Content warning: Discusses themes of depression, bullying, suicide ideation and self-harm.
I wrote the beginning of this article in the midst of anxiety and depression. My heart was restless and my mind was a battlefield. But I wrote this in the hope to reach out. That even one person would hear me and maybe gain a better understanding as well as a glimpse of what living like this can be. Please note that this is how depression has presented itself in my life and that I do not in any way intend to generalise what this feels like for anyone struggling with anxiety/depression and/or suicidal ideation and/or thought of self-harm. Depression is like white noise- subtle, but always there. Growing louder and louder with every day, every minute, every thought until it is so intense that it seems to be yelling at you. So intense that you tell yourself you would do anything to make it stop- drown your sorrows in a bottle of Rosé, drown in a bathtub.
Depression is like screaming in technicolour yet seeing only grey.
Depression is like losing your senses. One by one your thoughts overtake the voices of your loved ones until all you hear is the voice(s) in your head echoing, ‘Why bother breathing? Why be a burden? Why take up space?’ until eventually you hear nothing anymore. The numbness in your aching bones translates into coldness of touch as you dry out, feeling starved of affection, of love, of purpose. Blurry vision substitutes focus as you cannot stand to read words, appreciate art, feel the sun, as it seems like the world has lost all its beauty. Depression is like screaming in technicolour yet seeing only grey. Like a colour-blind dog barking at pedestrians- pitied, yet ignored.
Depression blurs out the clear boundaries between functional and futile. It’s like seeing the razor that you use to get smooth skin and wondering what it would be like for the blade to pierce through more. And those pills, meant to restore health, falling out in excess, and thinking, even for a second, of how easy it would be to not put the required amount back into the bottle. These thoughts may or may not come. They may or may not seem extremely convincing at times. But that does not exclude the fact that they are real. That you feel them with every fibre of your being.
I felt like I didn’t have a purpose, that I was just another bad decision.
I first experienced depression when I was around eleven years old. My psychiatrist termed it a ‘major depressive episode’. I didn’t recognise it as depression at the time—don’t all kids hate living? I did, however, know I did not want to live. Well, if not my life in itself then the life I was living. In retrospect it was a mixture of factors—unrest at home, bullying in school, and personal battles. As an adopted kid, it’s easy to feel like a mistake. I felt like I didn’t have a purpose, that I was just another bad decision. To add to that, the class bully finding out and saying, “You’re so unloved even your parents gave you away,” doesn’t exactly boost the confidence of a pre-teen. Nothing I did to get back at them seemed to work, neither offence nor defence. My comebacks weren’t enough, lashing out wasn’t enough, and it started to get to me in a deep emotional way. I started experiencing what I now know is ‘suicidal ideation’—thoughts, considerations and/or plans of suicide. After months of crying myself to sleep, I decided that I had had enough. I remember walking to the kitchen in the middle of the night, tears flowing freely, fully intending to end the life God had given me. I picked up the knife. I’d made up my mind. And then, by divine intervention, I was convinced that I had something to live for.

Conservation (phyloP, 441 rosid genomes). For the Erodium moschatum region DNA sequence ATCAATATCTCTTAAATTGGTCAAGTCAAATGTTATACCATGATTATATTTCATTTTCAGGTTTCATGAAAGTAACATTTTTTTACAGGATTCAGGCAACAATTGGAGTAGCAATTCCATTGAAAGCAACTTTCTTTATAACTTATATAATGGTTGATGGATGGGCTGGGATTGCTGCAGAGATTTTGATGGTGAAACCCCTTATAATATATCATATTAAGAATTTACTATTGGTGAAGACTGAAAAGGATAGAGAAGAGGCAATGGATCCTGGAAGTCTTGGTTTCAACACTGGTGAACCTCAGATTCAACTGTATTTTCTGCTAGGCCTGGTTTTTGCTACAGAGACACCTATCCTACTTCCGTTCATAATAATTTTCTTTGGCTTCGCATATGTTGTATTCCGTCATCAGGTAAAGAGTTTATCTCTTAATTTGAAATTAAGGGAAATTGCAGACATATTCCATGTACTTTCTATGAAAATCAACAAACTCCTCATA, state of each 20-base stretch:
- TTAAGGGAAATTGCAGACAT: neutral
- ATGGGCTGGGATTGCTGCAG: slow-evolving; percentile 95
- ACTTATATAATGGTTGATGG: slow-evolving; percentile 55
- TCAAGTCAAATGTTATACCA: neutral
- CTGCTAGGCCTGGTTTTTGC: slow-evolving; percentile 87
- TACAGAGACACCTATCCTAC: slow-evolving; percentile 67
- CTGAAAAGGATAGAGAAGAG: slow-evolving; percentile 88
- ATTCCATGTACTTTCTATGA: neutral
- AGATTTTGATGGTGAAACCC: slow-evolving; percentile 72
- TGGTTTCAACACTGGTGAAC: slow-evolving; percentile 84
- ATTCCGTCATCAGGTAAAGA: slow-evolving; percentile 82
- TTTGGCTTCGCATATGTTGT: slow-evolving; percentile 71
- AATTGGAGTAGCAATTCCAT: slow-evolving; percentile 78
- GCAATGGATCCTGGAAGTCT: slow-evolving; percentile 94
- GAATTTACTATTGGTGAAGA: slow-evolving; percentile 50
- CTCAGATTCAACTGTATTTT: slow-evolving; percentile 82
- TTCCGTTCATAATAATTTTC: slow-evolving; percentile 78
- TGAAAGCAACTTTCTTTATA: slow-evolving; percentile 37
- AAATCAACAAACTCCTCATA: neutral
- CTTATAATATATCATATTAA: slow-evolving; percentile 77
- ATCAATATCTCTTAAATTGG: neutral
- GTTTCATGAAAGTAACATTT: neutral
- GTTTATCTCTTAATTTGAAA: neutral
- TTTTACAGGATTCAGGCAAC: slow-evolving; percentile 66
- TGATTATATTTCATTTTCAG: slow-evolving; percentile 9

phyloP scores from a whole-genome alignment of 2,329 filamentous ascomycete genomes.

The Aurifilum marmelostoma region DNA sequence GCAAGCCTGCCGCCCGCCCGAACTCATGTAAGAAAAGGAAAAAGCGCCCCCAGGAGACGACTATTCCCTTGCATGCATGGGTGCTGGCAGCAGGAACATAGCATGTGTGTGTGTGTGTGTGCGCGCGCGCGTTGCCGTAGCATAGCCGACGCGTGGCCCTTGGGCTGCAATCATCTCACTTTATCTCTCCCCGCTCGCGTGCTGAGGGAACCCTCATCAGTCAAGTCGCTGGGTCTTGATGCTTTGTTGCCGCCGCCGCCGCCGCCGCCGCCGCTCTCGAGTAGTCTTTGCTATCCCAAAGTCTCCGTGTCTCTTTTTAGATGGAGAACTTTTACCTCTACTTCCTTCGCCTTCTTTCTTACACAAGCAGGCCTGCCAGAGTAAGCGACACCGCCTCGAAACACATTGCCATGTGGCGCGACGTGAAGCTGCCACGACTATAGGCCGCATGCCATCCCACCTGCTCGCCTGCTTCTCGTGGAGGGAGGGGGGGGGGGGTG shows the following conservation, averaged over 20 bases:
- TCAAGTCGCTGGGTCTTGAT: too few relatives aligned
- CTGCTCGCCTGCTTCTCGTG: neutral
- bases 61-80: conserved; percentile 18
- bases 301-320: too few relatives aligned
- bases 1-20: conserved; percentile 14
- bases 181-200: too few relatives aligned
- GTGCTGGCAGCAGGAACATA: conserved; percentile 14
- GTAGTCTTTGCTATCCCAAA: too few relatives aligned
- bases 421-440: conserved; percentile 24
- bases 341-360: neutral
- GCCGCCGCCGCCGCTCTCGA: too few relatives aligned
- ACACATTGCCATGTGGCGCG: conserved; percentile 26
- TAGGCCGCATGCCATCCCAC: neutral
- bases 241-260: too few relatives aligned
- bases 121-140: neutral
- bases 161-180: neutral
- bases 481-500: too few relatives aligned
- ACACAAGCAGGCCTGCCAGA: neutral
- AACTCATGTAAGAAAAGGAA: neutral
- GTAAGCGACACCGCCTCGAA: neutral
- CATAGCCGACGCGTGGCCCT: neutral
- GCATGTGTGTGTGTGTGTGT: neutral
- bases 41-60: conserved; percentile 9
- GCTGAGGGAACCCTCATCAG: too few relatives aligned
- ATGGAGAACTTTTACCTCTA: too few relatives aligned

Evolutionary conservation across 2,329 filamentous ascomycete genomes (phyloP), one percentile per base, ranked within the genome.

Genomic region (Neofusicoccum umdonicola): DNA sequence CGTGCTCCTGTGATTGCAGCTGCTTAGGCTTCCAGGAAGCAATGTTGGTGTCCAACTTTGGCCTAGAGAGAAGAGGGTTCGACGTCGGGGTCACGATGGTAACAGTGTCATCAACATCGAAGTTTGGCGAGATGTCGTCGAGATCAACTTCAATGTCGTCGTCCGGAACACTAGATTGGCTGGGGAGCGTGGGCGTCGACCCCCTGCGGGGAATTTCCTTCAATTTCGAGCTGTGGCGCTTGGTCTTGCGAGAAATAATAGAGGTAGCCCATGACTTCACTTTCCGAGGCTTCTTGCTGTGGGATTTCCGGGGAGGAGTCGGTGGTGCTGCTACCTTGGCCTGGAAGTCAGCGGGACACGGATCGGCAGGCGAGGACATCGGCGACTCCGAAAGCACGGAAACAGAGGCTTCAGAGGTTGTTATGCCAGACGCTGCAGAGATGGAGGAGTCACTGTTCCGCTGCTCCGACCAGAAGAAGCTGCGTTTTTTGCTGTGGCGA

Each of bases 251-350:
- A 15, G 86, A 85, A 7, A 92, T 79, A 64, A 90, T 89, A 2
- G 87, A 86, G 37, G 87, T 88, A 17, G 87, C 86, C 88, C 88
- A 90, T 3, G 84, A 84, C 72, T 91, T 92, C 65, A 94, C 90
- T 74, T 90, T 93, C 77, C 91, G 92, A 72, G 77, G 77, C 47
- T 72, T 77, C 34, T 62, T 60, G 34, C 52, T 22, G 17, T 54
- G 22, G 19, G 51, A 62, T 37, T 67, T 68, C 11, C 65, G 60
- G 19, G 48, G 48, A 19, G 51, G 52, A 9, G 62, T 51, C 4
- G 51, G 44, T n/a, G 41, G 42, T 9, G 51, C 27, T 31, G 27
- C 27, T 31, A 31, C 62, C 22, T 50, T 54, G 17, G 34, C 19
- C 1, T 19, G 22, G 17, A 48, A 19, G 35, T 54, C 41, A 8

And then, by divine intervention, I was convinced that I had something to live for.
Things got better. The process was slow but sure. On a recent reunion call, we all admitted that we had done things we weren’t proud of. We had multiple moments of apology to those we hurt. Though eventual, there was finally closure of some sort.
There is hope that there is more.
If any of this has resonated with you, I am sorry. I wish we didn’t have to go through this. But we are, we have. However, this is not the end—even though it may seem so. There is hope- hope for things to get better, hope for recovery, hope for tomorrow. There is hope that there is more. More than these feelings, more than this illness, more than what you’re feeling in the now. It took me a while to realise that. And sometimes it’s hard to remember. But that doesn’t make it any less true. My hope for you is that you would realise this as well. And remember it. Even in your darkest hour.